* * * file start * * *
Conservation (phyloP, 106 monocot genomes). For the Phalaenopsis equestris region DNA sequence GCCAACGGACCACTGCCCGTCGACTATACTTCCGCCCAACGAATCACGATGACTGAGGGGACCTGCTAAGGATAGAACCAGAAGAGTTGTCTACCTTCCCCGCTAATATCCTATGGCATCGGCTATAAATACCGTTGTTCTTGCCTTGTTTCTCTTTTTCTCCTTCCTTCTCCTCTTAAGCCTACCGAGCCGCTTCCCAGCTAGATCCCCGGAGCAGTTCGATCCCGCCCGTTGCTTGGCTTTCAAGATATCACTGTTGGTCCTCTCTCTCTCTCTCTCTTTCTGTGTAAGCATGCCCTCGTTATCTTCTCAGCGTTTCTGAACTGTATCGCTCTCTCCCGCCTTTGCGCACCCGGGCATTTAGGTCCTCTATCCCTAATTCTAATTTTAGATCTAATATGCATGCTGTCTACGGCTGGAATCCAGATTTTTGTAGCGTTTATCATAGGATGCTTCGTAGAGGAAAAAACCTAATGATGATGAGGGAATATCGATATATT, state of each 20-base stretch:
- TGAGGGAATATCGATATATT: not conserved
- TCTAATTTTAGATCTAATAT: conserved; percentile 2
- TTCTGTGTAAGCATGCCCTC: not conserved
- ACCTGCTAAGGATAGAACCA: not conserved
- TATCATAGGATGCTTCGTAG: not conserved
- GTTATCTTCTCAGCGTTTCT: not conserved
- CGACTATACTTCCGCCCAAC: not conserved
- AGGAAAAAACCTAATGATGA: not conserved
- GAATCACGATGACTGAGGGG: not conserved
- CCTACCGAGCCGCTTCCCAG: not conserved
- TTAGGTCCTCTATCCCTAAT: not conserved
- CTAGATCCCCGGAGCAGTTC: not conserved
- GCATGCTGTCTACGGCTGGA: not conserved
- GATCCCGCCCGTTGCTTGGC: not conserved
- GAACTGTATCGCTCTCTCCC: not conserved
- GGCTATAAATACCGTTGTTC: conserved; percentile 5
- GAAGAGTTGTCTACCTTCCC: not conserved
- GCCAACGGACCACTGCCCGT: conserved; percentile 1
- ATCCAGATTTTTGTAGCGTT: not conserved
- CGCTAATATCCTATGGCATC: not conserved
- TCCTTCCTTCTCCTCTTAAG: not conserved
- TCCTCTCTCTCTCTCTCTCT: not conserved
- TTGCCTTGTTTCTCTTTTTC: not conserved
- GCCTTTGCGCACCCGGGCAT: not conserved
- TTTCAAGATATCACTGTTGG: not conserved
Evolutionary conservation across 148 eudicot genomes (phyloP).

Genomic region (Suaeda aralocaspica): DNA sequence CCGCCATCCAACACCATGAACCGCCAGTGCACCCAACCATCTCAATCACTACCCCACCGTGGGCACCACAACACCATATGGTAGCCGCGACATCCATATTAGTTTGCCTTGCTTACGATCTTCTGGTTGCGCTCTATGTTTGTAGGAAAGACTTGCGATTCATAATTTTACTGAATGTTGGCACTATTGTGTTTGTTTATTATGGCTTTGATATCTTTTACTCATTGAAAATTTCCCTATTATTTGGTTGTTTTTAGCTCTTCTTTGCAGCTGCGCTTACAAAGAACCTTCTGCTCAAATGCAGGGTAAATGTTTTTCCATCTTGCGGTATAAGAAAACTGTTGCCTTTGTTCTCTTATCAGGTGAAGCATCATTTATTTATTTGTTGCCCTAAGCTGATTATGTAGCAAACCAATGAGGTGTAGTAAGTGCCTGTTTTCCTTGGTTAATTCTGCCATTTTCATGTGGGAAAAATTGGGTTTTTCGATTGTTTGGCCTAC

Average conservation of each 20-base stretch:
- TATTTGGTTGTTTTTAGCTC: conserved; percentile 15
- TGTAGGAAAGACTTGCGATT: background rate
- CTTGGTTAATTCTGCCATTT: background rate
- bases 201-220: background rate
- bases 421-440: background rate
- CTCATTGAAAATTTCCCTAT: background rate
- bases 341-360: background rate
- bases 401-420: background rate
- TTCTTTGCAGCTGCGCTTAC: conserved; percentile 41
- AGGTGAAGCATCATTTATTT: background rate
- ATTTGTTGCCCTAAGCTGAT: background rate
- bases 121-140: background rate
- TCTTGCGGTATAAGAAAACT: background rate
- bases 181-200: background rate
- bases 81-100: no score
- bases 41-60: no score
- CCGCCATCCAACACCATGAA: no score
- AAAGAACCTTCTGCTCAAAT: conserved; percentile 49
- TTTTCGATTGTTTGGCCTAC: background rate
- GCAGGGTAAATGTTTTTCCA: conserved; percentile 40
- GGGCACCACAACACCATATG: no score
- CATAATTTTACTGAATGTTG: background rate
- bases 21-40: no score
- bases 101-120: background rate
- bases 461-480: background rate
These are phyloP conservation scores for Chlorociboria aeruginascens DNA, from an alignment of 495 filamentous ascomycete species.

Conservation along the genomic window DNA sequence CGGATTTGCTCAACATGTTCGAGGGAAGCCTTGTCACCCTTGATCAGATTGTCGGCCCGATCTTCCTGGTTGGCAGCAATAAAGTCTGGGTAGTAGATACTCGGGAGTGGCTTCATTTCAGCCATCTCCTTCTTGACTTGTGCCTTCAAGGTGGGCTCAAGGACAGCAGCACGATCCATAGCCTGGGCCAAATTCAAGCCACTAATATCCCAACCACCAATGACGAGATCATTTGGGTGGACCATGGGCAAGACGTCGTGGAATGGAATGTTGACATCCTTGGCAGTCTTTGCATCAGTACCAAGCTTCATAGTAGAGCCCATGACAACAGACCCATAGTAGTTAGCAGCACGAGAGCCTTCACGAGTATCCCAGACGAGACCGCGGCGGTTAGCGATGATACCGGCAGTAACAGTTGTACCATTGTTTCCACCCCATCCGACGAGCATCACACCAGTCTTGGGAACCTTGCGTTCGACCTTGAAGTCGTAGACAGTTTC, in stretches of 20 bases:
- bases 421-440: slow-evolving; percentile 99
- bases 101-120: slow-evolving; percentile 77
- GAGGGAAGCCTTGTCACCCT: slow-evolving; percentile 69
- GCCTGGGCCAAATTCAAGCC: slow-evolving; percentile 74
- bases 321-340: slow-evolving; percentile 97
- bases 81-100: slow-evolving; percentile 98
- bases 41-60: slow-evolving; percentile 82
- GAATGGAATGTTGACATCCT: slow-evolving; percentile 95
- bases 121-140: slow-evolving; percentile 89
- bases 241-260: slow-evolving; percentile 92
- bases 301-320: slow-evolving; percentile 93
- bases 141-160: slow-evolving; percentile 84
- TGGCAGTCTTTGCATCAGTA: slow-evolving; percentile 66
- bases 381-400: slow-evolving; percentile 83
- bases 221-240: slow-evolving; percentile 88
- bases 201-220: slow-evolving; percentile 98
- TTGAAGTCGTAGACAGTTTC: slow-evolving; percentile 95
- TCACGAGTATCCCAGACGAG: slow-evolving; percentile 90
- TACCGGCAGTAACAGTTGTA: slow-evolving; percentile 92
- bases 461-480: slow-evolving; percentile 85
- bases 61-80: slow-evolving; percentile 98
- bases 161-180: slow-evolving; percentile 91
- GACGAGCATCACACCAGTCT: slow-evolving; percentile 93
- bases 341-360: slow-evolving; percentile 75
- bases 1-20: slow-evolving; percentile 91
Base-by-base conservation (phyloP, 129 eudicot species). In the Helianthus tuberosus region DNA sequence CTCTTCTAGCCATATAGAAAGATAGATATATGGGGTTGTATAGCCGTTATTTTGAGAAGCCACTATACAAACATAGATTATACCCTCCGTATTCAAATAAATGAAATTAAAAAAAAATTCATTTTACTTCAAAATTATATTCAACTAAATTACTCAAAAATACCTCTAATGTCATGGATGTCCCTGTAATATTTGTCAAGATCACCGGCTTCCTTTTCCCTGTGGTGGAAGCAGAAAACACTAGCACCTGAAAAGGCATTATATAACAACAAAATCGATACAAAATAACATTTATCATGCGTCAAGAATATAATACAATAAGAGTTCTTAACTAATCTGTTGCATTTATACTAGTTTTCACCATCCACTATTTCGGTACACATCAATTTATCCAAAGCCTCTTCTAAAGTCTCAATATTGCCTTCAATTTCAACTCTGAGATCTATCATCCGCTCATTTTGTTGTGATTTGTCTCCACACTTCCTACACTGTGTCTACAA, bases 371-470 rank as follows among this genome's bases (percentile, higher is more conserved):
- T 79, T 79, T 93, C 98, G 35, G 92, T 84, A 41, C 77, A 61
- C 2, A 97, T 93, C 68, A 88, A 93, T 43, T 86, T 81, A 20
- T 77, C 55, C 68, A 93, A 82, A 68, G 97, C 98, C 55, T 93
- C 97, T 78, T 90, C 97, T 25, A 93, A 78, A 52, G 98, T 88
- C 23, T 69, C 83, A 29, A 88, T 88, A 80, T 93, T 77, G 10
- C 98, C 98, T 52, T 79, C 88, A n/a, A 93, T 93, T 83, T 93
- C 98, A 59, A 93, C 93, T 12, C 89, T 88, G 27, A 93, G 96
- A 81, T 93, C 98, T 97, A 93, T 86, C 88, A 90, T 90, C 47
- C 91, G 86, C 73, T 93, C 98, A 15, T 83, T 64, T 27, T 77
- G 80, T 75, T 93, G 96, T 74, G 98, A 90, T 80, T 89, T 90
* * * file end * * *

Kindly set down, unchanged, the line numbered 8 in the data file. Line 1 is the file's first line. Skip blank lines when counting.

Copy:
- CGACTATACTTCCGCCCAAC: not conserved